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  • The most common cause of head injury in children is falls. More severe injuries are likely caused by motor vehicle collisions, bicycle collisions, and assaults, including child abuse.
  • Children with skull fractures are more likely to have an associated intracranial injury. However, intracranial injury may occur in the absence of skull fracture.
  • Children with severe injuries, including those with altered mental status, focal neurologic deficits, or penetrating injuries, should undergo emergent computed tomography (CT) of the head and prompt neurosurgical consultation.
  • Infants and children younger than 2 years may have subtle presentations despite clinically significant intracranial injury.
  • Children with minor head injury and no loss of consciousness or brief loss of consciousness may be observed without CT of the head.
  • Prevention of hypoxia, ischemia, and increased intracranial pressure is essential for children with severe head injuries.
  • Although children have a greater likelihood of survival and recovery from brain injury than adults, they may be more vulnerable to long-term cognitive and behavioral dysfunction.

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Traumatic brain injury is a significant cause of pediatric morbidity and mortality in the United States. More than 7000 children die each year as a result of traumatic brain injury, while another 60 000 are hospitalized, and an additional 500 000 seek care in emergency department.1 Among children who die from trauma, 90% have an associated brain injury.2 Pediatric brain injury leads to major morbidity from physical disability, seizures, and developmental delay. The most common cause of head injury in children is falls; however, severe injuries are more likely caused by motor vehicle collisions (with the child as occupant or pedestrian), bicycle collisions, and assaults, including child abuse particularly in the youngest children.1,3 Boys are injured twice as commonly as girls.2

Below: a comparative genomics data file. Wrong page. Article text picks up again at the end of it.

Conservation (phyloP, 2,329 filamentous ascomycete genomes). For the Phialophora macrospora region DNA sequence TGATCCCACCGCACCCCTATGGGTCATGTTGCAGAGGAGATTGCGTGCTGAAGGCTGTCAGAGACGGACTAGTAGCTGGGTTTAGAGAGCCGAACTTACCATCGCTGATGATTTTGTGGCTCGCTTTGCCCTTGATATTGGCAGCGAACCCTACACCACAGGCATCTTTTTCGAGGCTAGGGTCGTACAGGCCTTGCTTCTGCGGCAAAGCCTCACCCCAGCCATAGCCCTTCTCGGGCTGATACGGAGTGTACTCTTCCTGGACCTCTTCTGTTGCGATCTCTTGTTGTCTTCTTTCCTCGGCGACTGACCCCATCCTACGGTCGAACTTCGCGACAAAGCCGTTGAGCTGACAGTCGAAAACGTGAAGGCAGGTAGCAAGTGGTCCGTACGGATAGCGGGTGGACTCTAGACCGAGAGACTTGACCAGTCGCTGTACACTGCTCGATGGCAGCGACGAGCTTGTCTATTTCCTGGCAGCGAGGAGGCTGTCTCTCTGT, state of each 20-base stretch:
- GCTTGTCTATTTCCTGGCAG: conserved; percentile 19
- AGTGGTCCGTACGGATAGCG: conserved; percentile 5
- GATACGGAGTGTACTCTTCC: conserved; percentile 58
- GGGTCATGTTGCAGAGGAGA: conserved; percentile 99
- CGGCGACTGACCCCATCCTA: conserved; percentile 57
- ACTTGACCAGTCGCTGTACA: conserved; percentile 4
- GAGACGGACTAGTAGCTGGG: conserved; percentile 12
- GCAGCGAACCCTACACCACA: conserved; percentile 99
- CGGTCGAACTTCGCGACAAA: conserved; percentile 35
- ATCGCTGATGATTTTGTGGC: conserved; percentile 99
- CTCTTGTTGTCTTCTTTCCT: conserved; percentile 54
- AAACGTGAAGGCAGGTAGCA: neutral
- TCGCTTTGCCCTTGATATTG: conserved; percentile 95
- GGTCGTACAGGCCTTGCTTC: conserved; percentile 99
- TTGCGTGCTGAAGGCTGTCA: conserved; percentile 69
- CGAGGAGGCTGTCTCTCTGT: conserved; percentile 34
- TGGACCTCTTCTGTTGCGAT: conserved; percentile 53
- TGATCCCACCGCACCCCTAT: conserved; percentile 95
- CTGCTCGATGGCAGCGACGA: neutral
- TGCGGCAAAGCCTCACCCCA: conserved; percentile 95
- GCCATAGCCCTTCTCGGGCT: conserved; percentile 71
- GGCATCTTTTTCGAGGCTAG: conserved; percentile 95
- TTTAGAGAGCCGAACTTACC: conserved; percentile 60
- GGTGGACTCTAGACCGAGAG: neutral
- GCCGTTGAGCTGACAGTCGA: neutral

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Primary brain injury occurs as a result of direct mechanical damage inflicted during the traumatic event. Secondary injuries occur from metabolic events such as hypoxia, ischemia, or increased intracranial pressure. The prognosis for recovery depends on the severity of the injuries. Anatomic features, specific injuries, and intracranial pressure physiology are important components in the pathophysiology of pediatric brain injury.

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Anatomy

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The scalp is the outermost structure of the head and adjacent to the galea, which is a tendinous sheath connecting the frontalis and occipitalis muscles (Fig. 29–1). Beneath the galea is the subgaleal compartment where large hematomas may form in this space. The pericranium lies just below, tightly adhering to the skull. The outer and inner tables of the skull are separated by the diploic space. The thin, fibrous dura is next, and it contains few blood vessels compared to the underlying leptomeninges, the arachnoid, and pia. Small veins bridge the subdural space and drain into the dural sinuses. Dural attachments partially compartmentalize the brain. In the midline, the falx cerebri divides the right and left hemispheres of the brain. The tentorium divides the anterior and middle fossa from the posterior fossa, with an opening ...

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